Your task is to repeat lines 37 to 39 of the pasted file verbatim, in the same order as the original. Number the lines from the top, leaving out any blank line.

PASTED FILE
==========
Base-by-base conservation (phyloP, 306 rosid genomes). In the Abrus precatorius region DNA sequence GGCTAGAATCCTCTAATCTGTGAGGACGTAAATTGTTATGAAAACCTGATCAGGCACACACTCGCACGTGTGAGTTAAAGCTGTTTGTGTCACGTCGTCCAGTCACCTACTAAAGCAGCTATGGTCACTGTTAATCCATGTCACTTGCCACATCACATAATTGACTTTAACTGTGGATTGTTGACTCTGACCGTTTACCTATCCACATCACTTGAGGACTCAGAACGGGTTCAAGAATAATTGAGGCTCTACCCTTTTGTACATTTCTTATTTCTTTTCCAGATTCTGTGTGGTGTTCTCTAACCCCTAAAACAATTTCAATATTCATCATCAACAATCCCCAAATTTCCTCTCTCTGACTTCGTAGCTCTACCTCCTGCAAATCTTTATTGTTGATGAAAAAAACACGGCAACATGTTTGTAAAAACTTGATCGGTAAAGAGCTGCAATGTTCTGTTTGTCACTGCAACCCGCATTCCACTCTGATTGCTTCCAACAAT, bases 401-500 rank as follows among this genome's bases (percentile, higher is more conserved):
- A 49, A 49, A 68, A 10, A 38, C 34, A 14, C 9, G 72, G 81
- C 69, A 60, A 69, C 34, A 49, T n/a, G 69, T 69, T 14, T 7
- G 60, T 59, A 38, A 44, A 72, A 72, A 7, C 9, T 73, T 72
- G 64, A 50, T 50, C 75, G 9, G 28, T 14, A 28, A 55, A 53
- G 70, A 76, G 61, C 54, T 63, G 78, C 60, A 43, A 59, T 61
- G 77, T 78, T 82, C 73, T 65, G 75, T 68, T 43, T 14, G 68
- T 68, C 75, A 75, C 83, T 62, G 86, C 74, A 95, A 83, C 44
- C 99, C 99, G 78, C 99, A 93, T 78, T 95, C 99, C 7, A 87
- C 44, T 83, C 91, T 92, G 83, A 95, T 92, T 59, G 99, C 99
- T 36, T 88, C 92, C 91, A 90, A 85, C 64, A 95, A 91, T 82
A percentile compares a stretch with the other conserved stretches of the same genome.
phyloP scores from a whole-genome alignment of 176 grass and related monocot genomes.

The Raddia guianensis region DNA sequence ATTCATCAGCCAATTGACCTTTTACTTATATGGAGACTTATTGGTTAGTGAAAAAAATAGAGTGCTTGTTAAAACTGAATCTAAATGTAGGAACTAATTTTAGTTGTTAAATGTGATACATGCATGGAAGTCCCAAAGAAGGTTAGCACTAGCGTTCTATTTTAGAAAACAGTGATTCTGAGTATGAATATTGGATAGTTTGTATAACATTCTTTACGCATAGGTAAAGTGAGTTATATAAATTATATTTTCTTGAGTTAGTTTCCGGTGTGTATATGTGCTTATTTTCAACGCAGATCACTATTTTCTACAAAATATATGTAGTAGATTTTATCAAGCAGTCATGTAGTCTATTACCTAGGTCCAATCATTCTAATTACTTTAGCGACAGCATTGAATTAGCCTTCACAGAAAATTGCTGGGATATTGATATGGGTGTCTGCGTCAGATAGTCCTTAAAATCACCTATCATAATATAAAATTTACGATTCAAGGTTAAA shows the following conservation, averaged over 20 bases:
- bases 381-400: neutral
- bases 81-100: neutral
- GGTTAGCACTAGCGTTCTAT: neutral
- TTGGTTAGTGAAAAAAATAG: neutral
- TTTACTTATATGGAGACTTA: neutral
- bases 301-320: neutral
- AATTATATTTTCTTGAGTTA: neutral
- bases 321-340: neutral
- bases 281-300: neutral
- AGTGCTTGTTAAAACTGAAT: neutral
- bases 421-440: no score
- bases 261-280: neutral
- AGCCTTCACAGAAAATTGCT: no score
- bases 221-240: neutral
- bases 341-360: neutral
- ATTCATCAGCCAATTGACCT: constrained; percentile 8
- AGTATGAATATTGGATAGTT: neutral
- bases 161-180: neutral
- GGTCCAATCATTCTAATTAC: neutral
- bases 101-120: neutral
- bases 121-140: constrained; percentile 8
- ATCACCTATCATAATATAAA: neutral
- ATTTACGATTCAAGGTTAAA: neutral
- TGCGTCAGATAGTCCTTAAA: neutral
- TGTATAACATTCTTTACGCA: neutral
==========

- ATTTACGATTCAAGGTTAAA: neutral
- TGCGTCAGATAGTCCTTAAA: neutral
- TGTATAACATTCTTTACGCA: neutral